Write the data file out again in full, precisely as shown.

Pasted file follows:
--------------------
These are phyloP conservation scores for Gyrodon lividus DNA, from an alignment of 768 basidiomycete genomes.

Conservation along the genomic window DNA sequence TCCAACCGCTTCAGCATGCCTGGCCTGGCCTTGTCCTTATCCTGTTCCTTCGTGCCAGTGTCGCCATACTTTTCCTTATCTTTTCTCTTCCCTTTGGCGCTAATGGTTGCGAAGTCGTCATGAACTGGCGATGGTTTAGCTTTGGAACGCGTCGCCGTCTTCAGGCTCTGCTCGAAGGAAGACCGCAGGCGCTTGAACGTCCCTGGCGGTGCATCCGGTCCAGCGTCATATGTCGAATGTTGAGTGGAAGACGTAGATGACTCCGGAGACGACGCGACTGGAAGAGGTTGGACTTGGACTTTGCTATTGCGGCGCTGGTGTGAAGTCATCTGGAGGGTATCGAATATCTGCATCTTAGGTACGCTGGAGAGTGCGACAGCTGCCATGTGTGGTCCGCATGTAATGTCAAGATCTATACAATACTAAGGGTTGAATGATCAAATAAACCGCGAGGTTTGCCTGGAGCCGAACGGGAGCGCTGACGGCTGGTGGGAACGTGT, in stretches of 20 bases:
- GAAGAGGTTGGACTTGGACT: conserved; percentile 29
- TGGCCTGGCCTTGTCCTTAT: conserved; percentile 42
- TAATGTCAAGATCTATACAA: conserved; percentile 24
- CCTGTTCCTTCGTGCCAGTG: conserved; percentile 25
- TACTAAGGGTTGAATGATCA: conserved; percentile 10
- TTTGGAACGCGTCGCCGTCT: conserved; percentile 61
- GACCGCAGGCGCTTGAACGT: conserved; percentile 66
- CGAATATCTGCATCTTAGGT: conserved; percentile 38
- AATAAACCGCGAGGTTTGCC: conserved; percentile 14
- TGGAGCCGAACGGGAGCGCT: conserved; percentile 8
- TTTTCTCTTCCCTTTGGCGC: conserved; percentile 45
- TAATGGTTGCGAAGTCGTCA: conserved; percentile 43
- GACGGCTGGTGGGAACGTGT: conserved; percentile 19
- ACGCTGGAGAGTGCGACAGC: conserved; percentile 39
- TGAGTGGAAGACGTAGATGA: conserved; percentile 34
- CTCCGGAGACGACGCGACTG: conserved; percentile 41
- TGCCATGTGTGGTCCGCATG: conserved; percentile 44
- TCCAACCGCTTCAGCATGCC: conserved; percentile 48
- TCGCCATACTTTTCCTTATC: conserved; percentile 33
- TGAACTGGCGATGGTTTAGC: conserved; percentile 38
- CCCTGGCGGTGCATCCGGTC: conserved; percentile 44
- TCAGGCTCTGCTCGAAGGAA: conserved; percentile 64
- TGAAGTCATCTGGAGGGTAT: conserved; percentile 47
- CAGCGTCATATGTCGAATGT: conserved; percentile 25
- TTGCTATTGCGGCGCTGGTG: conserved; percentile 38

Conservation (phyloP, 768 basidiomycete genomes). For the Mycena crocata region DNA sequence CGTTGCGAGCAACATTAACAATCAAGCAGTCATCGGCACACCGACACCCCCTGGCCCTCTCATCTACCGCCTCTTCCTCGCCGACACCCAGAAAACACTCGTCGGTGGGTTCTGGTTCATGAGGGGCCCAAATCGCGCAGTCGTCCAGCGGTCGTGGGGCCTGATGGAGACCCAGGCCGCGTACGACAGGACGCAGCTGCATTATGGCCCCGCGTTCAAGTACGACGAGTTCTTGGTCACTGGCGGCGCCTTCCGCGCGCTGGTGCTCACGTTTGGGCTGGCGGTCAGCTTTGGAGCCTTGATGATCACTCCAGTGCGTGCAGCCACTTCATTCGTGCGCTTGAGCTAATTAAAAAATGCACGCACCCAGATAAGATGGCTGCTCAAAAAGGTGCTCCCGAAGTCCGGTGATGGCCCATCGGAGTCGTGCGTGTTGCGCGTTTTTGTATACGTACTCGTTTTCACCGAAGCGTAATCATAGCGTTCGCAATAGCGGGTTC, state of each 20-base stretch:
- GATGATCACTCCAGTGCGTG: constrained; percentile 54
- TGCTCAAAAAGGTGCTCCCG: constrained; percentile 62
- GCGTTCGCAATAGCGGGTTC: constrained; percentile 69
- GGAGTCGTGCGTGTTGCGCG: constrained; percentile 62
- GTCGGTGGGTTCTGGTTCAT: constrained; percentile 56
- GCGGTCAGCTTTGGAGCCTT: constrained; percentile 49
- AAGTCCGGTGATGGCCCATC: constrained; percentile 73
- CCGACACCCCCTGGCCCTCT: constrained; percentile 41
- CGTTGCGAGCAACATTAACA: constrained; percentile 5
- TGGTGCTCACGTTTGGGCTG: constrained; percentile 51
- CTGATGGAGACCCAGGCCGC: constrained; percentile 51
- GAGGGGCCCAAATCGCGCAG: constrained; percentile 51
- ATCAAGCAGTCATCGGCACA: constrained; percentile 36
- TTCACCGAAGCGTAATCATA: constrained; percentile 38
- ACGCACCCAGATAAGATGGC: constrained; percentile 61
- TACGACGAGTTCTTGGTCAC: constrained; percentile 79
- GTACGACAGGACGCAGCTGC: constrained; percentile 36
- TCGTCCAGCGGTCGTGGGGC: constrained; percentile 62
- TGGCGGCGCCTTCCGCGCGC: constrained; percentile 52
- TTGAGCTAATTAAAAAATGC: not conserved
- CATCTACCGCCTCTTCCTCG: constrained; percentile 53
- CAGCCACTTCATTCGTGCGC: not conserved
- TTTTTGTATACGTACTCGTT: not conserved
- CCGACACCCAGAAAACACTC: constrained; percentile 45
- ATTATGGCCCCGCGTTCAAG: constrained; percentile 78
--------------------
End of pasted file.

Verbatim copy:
These are phyloP conservation scores for Gyrodon lividus DNA, from an alignment of 768 basidiomycete genomes.

Conservation along the genomic window DNA sequence TCCAACCGCTTCAGCATGCCTGGCCTGGCCTTGTCCTTATCCTGTTCCTTCGTGCCAGTGTCGCCATACTTTTCCTTATCTTTTCTCTTCCCTTTGGCGCTAATGGTTGCGAAGTCGTCATGAACTGGCGATGGTTTAGCTTTGGAACGCGTCGCCGTCTTCAGGCTCTGCTCGAAGGAAGACCGCAGGCGCTTGAACGTCCCTGGCGGTGCATCCGGTCCAGCGTCATATGTCGAATGTTGAGTGGAAGACGTAGATGACTCCGGAGACGACGCGACTGGAAGAGGTTGGACTTGGACTTTGCTATTGCGGCGCTGGTGTGAAGTCATCTGGAGGGTATCGAATATCTGCATCTTAGGTACGCTGGAGAGTGCGACAGCTGCCATGTGTGGTCCGCATGTAATGTCAAGATCTATACAATACTAAGGGTTGAATGATCAAATAAACCGCGAGGTTTGCCTGGAGCCGAACGGGAGCGCTGACGGCTGGTGGGAACGTGT, in stretches of 20 bases:
- GAAGAGGTTGGACTTGGACT: conserved; percentile 29
- TGGCCTGGCCTTGTCCTTAT: conserved; percentile 42
- TAATGTCAAGATCTATACAA: conserved; percentile 24
- CCTGTTCCTTCGTGCCAGTG: conserved; percentile 25
- TACTAAGGGTTGAATGATCA: conserved; percentile 10
- TTTGGAACGCGTCGCCGTCT: conserved; percentile 61
- GACCGCAGGCGCTTGAACGT: conserved; percentile 66
- CGAATATCTGCATCTTAGGT: conserved; percentile 38
- AATAAACCGCGAGGTTTGCC: conserved; percentile 14
- TGGAGCCGAACGGGAGCGCT: conserved; percentile 8
- TTTTCTCTTCCCTTTGGCGC: conserved; percentile 45
- TAATGGTTGCGAAGTCGTCA: conserved; percentile 43
- GACGGCTGGTGGGAACGTGT: conserved; percentile 19
- ACGCTGGAGAGTGCGACAGC: conserved; percentile 39
- TGAGTGGAAGACGTAGATGA: conserved; percentile 34
- CTCCGGAGACGACGCGACTG: conserved; percentile 41
- TGCCATGTGTGGTCCGCATG: conserved; percentile 44
- TCCAACCGCTTCAGCATGCC: conserved; percentile 48
- TCGCCATACTTTTCCTTATC: conserved; percentile 33
- TGAACTGGCGATGGTTTAGC: conserved; percentile 38
- CCCTGGCGGTGCATCCGGTC: conserved; percentile 44
- TCAGGCTCTGCTCGAAGGAA: conserved; percentile 64
- TGAAGTCATCTGGAGGGTAT: conserved; percentile 47
- CAGCGTCATATGTCGAATGT: conserved; percentile 25
- TTGCTATTGCGGCGCTGGTG: conserved; percentile 38

Conservation (phyloP, 768 basidiomycete genomes). For the Mycena crocata region DNA sequence CGTTGCGAGCAACATTAACAATCAAGCAGTCATCGGCACACCGACACCCCCTGGCCCTCTCATCTACCGCCTCTTCCTCGCCGACACCCAGAAAACACTCGTCGGTGGGTTCTGGTTCATGAGGGGCCCAAATCGCGCAGTCGTCCAGCGGTCGTGGGGCCTGATGGAGACCCAGGCCGCGTACGACAGGACGCAGCTGCATTATGGCCCCGCGTTCAAGTACGACGAGTTCTTGGTCACTGGCGGCGCCTTCCGCGCGCTGGTGCTCACGTTTGGGCTGGCGGTCAGCTTTGGAGCCTTGATGATCACTCCAGTGCGTGCAGCCACTTCATTCGTGCGCTTGAGCTAATTAAAAAATGCACGCACCCAGATAAGATGGCTGCTCAAAAAGGTGCTCCCGAAGTCCGGTGATGGCCCATCGGAGTCGTGCGTGTTGCGCGTTTTTGTATACGTACTCGTTTTCACCGAAGCGTAATCATAGCGTTCGCAATAGCGGGTTC, state of each 20-base stretch:
- GATGATCACTCCAGTGCGTG: constrained; percentile 54
- TGCTCAAAAAGGTGCTCCCG: constrained; percentile 62
- GCGTTCGCAATAGCGGGTTC: constrained; percentile 69
- GGAGTCGTGCGTGTTGCGCG: constrained; percentile 62
- GTCGGTGGGTTCTGGTTCAT: constrained; percentile 56
- GCGGTCAGCTTTGGAGCCTT: constrained; percentile 49
- AAGTCCGGTGATGGCCCATC: constrained; percentile 73
- CCGACACCCCCTGGCCCTCT: constrained; percentile 41
- CGTTGCGAGCAACATTAACA: constrained; percentile 5
- TGGTGCTCACGTTTGGGCTG: constrained; percentile 51
- CTGATGGAGACCCAGGCCGC: constrained; percentile 51
- GAGGGGCCCAAATCGCGCAG: constrained; percentile 51
- ATCAAGCAGTCATCGGCACA: constrained; percentile 36
- TTCACCGAAGCGTAATCATA: constrained; percentile 38
- ACGCACCCAGATAAGATGGC: constrained; percentile 61
- TACGACGAGTTCTTGGTCAC: constrained; percentile 79
- GTACGACAGGACGCAGCTGC: constrained; percentile 36
- TCGTCCAGCGGTCGTGGGGC: constrained; percentile 62
- TGGCGGCGCCTTCCGCGCGC: constrained; percentile 52
- TTGAGCTAATTAAAAAATGC: not conserved
- CATCTACCGCCTCTTCCTCG: constrained; percentile 53
- CAGCCACTTCATTCGTGCGC: not conserved
- TTTTTGTATACGTACTCGTT: not conserved
- CCGACACCCAGAAAACACTC: constrained; percentile 45
- ATTATGGCCCCGCGTTCAAG: constrained; percentile 78